It's that time of year where I try to decide what technologies I'm going to focus on for the next few months, a developer's new year resolutions. 2008 was a good year but I didn't get around to learning everything in depth (who does!). So here's my list of topics:
JavaFX was the big focus for Sun last year but, because I don't need to use it in the day job, it hasn't really caught my attention. After discussing the release with some of the guys from Sun it became apparent to me that this could be something great. My plan is to try and write some larger scale applications with JavaFX, mess around with the Swing component interaction and to see if the single sourcing idea will work when JavaFX mobile comes out.
To just have Spring as a heading is pretty wide-ranging. But this year I want to find out more about the Spring portfolio. I will be focussing on Spring Web Flow and Spring MVC, in an aim to get a better appreciation of web frameworks.
Even if it's a technology that I may not have to use, I'm sure I'll find many useful design tips/patterns within the Spring product line.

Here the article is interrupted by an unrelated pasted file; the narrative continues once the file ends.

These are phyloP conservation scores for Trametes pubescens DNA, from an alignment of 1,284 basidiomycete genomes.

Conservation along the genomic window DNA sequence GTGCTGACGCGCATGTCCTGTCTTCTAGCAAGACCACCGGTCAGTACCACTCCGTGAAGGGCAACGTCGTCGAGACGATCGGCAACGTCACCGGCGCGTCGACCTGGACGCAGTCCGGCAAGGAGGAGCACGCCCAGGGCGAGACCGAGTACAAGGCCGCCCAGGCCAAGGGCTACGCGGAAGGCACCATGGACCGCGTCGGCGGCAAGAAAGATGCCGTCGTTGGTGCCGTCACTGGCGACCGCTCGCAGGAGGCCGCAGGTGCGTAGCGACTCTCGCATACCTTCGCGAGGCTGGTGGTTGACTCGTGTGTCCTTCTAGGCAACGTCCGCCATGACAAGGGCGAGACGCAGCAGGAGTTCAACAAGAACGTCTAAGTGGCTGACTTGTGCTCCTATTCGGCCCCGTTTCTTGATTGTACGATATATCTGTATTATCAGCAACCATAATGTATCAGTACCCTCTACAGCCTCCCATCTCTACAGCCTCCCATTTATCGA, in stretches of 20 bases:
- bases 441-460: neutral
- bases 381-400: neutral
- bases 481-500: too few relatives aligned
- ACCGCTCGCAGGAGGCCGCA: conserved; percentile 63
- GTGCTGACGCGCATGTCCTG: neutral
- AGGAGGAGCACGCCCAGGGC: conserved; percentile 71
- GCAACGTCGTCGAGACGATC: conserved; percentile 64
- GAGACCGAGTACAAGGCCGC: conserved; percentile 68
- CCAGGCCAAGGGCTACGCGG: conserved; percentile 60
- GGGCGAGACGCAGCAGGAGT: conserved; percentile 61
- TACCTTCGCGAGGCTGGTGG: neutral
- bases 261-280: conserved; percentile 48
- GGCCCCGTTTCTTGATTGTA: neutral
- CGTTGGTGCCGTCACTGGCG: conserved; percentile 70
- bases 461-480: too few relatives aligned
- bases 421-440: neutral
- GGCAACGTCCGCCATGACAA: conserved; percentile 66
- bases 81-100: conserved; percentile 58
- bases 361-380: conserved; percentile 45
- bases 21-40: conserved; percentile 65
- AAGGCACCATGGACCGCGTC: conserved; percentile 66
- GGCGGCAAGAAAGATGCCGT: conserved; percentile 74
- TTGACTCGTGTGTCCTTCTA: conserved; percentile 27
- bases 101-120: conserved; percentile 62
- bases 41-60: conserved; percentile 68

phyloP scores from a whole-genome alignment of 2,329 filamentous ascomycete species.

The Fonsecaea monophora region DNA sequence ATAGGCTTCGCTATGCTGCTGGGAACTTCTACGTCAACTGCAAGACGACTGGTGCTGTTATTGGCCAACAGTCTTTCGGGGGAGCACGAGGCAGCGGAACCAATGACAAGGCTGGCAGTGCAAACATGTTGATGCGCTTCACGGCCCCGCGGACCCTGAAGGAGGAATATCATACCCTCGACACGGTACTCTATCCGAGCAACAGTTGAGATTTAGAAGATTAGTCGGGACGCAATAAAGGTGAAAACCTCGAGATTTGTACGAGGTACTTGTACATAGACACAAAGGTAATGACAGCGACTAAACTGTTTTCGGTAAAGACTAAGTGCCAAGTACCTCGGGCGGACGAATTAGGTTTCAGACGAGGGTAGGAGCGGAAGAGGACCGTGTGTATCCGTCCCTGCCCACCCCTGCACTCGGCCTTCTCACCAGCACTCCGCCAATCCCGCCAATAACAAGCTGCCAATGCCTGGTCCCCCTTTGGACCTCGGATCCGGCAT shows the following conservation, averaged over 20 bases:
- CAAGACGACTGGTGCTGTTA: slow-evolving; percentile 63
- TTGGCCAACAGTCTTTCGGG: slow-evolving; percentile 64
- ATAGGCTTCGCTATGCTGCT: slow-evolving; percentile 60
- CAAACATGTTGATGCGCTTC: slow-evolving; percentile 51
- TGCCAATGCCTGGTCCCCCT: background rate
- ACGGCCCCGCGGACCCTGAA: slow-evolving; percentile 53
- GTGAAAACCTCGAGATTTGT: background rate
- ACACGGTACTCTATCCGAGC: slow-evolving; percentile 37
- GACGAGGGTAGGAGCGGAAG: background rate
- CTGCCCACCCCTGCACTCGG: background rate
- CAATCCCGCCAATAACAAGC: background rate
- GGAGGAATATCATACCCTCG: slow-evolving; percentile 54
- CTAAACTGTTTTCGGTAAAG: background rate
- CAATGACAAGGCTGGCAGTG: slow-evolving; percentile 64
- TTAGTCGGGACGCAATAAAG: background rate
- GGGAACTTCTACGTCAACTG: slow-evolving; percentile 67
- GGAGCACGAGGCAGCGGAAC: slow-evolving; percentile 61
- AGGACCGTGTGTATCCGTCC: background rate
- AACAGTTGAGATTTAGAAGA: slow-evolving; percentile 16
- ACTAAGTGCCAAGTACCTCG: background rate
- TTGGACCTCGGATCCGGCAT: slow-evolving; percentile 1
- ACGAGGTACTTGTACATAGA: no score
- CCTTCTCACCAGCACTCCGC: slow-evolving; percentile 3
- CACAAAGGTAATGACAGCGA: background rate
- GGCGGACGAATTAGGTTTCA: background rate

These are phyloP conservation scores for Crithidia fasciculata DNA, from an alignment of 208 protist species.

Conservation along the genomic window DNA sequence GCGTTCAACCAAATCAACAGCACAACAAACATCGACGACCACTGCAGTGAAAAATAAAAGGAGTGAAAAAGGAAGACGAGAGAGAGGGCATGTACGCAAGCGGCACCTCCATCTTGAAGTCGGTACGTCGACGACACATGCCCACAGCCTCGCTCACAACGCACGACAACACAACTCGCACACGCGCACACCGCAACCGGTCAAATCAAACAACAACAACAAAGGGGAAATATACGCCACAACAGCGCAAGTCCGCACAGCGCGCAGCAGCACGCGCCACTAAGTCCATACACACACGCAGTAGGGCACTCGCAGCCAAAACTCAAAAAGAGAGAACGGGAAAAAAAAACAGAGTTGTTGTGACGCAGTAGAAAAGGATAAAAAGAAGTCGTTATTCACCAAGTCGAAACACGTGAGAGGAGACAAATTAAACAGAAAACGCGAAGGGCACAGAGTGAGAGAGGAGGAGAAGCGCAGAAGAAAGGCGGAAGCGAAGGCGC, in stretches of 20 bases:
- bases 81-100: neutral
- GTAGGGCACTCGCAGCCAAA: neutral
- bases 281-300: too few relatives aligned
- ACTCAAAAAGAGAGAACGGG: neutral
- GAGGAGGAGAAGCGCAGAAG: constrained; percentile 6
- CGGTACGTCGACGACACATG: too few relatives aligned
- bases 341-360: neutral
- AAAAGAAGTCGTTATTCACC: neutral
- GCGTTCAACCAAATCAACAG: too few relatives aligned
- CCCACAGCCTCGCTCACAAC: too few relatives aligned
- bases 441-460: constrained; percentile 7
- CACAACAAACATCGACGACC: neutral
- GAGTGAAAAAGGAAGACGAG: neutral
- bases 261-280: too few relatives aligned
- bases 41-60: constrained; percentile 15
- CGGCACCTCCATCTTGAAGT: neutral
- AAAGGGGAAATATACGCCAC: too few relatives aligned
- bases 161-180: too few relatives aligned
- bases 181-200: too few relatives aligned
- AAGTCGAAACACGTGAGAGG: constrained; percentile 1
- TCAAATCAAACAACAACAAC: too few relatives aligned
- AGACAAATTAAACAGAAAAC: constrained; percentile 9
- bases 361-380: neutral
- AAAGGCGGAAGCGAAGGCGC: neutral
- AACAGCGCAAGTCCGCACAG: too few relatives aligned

Eclipse is very much rooted in OSGi with the Equinox implementation. While at Eclipse Summit Europe last year, I saw two really interesting demos. One was Jeff McAffer's Equinox and OSGI Best Practices talk where he showed how we can all improve our use of OSGi. I really need to take these tips on board and write better quality OSGi applications. The upcoming Equinox and OSGI: The Power Behind Eclipse book will be a must-read for me, as well as the Equinox Refcard which is due for release this month.
The other interesting OSGi-related tip I found was that if you seperate your code into sensible bundles, you can just stop one bundle within the application through the OSGi console, make changes to the code, and restart the bundle again to continue debugging. It makes sense, but I had never thought of it like that.
So I really need to revisit my own use of OSGi, and get better at it.
Java Real Time Specification
Last year I had the chance to find out a little bit more about the earliest JSR when I interviewed Greg Bollella. This year I want to learn how to leverage the Java RTS in detail. To do this I'll be running my application on Solaris, which is something new for me as I usually use Windows. I'm looking forward to the challenges of real time concurrency.
As I work with Eclipse technologies a lot, one of my big plans is to get certified through the Eclipse Training Alliance, to sharpen my skills. There's three certifications available - Eclipse RCP Developer, Advanced Eclipse RCP Developer and Eclipse OSGi/Equinox Developer. They sound really interesting and you'll be able to follow my progress on EclipseZone where I'll be giving some more background into the certification process.
So there's my list, which I'm sure will change as I progress through the year. What are your plans for 2009? Have you got any predictions for the Java community?